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At the end of Mark 9, Jesus tells this brief parable: “Everyone will be salted with fire. Salt is good, but if it loses its saltiness, how can you make it salty again? Have salt among yourselves, and be at peace with each other.” (Mark 9:49-50, NIV).  At first glance, verses 49 and 50 are only thematically related, in that they both refer to salt.  Context, though, paints a different picture of the parable of the salt told in Mark’s Gospel.  Directly preceding these verses are a dire warning against teaching falsehood and preserving oneself from the ravages of sin.

Jesus speaks in hyperbole regarding causing those who believe in Him to stumble.  Death would be a better alternative than to frighten someone away from a relationship with Jesus Christ by what they do or what they teach.  Therefore, it is vital that we watch our actions carefully. This is not only for our sake, but for the sake of those whom God places in our care.  As representatives of Jesus to the world we live in, when people see us, they associate what we do with the things that Jesus approves of us doing. While all Christians still struggle with sin and temptation, striving to grow in grace daily, the world only sees our external expression.  Thus, whatever causes us to sin should be removed.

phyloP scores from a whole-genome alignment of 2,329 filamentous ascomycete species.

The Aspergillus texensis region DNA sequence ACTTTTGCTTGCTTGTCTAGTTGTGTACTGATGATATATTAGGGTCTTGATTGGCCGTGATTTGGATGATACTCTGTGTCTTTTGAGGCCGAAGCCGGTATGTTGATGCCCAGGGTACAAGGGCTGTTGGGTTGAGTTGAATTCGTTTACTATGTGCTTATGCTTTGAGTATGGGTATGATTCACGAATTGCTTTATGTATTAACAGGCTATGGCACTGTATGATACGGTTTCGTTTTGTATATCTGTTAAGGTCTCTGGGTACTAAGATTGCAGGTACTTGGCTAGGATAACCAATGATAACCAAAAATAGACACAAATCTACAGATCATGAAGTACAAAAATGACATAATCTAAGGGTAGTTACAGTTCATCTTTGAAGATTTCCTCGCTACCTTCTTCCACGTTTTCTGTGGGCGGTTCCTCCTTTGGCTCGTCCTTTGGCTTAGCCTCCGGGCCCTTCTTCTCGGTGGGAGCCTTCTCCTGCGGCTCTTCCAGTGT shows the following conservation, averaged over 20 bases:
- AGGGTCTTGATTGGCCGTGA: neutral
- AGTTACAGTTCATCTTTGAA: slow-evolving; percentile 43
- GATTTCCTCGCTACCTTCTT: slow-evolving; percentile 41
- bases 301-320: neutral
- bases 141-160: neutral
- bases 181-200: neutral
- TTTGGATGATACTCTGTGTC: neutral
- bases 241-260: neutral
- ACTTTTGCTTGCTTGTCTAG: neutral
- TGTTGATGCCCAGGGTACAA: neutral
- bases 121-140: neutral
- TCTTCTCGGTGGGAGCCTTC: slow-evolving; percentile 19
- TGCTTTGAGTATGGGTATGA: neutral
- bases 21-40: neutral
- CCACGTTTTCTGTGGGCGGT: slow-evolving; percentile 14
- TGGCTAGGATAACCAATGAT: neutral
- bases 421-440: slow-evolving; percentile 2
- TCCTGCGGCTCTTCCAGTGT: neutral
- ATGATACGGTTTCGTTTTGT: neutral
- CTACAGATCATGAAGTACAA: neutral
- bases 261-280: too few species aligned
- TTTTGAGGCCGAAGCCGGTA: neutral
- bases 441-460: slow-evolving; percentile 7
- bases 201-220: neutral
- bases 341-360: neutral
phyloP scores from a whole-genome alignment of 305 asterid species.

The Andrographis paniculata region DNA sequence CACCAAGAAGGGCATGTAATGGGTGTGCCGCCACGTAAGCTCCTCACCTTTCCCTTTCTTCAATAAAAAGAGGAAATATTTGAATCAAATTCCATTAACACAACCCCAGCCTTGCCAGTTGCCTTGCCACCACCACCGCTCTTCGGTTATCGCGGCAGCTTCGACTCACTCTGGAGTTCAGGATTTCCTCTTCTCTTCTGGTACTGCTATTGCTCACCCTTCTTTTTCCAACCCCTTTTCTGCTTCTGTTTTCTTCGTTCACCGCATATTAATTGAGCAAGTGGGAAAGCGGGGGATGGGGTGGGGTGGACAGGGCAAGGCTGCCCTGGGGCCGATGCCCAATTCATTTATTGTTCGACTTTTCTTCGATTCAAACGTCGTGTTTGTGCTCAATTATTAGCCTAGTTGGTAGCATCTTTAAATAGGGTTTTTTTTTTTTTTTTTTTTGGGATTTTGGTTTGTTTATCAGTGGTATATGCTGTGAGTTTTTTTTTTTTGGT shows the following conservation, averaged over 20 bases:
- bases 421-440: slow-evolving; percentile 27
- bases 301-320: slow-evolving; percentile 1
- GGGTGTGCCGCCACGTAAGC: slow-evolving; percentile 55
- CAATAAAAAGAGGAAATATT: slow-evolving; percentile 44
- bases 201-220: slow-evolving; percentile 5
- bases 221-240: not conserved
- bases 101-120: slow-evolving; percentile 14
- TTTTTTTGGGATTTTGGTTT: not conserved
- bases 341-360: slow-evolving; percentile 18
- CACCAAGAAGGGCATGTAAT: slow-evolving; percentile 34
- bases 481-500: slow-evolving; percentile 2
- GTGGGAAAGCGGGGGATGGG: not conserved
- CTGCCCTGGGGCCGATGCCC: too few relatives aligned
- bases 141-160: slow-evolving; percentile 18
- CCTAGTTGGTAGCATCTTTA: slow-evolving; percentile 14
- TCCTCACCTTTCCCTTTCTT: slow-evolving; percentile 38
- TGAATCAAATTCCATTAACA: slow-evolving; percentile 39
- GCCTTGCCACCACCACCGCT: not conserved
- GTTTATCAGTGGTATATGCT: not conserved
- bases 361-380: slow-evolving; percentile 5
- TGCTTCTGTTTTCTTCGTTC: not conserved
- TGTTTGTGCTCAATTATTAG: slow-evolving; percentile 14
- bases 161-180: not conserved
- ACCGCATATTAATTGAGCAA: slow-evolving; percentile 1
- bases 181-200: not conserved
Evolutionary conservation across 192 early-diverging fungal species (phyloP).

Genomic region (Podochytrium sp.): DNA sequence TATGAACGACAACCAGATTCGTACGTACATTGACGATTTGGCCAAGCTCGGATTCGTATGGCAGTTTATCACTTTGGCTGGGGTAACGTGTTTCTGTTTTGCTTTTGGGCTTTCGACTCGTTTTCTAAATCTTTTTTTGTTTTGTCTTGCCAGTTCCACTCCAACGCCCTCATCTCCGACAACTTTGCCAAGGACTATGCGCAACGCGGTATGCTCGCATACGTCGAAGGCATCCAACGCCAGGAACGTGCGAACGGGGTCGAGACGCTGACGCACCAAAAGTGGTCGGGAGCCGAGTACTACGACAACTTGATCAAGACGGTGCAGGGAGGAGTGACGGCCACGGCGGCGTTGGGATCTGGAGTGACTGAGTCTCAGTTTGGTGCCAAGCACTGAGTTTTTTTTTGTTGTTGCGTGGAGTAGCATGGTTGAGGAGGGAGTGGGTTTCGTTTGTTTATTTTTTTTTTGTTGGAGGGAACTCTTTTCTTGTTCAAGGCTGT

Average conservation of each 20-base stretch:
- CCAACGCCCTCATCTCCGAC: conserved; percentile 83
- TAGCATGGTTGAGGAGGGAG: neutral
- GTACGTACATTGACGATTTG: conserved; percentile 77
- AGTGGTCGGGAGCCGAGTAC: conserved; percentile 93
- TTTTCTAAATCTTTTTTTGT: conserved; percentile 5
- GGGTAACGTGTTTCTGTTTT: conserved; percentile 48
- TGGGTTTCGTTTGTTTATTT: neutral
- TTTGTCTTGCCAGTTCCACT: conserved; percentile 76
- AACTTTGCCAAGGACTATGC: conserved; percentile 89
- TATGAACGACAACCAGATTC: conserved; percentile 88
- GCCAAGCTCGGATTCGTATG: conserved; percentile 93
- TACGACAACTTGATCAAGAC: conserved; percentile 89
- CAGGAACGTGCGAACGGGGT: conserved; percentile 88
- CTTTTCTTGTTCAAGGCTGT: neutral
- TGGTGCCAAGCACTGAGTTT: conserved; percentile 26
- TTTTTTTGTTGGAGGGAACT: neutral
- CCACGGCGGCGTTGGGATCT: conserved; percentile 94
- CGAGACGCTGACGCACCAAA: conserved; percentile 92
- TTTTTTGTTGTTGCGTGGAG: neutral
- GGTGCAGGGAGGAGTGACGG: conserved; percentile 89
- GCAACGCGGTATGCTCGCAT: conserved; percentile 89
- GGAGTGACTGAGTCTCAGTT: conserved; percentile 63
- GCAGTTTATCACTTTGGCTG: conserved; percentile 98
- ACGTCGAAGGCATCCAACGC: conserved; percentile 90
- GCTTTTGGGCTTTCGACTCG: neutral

This is the definition of salt to the world.  Salt acts as a flavor for meats and other foods.  Normally, in beginning with any form of seasoning, you would most likely start with salt.  It is designed to increase the potential of the food in order to bring the flavor beyond what it normally would do on its own.  Furthermore, in the ancient days, salt also functioned as a preservative. People had no access to refrigerators or other forms of prolonged cooling.  Salt aided in keeping the food fresh for longer periods of time.

We, as follower of Jesus Christ who have declared that Jesus is Lord and believe in our hearts that He saves, are the salt of the world.  We become the salt as the reach of the Holy Spirit moves within us and extends outward from us.  The Spirit of God seeks to redeem and sanctify His bland and dying creation that sin shattered.  Furthermore, the Spirit of God longs for our preservation through burning away the decay and death that came from our sinful nature.  In seeking to ensure that no part of us encourages others to sin, everyone will experience the full thrust of salt and fire.

The Role of Salt and Fire

This parable begins with a haunting warning that everyone will be salted with fire.  There is no one who will escape this fate.  Everyone in some form or another will experience a season of fire.  It is no coincidence that this directly follows being careful of what and how we instruct others.  The role of salt and fire is to preserve the soul and purge sin. Thus, in teaching others, we will be judged in the same way.  For the non-believers, they will experience the fullness of God’s wrath poured out on them. The sin they refused to relinquish will be extinguished by a Holy and Righteous God.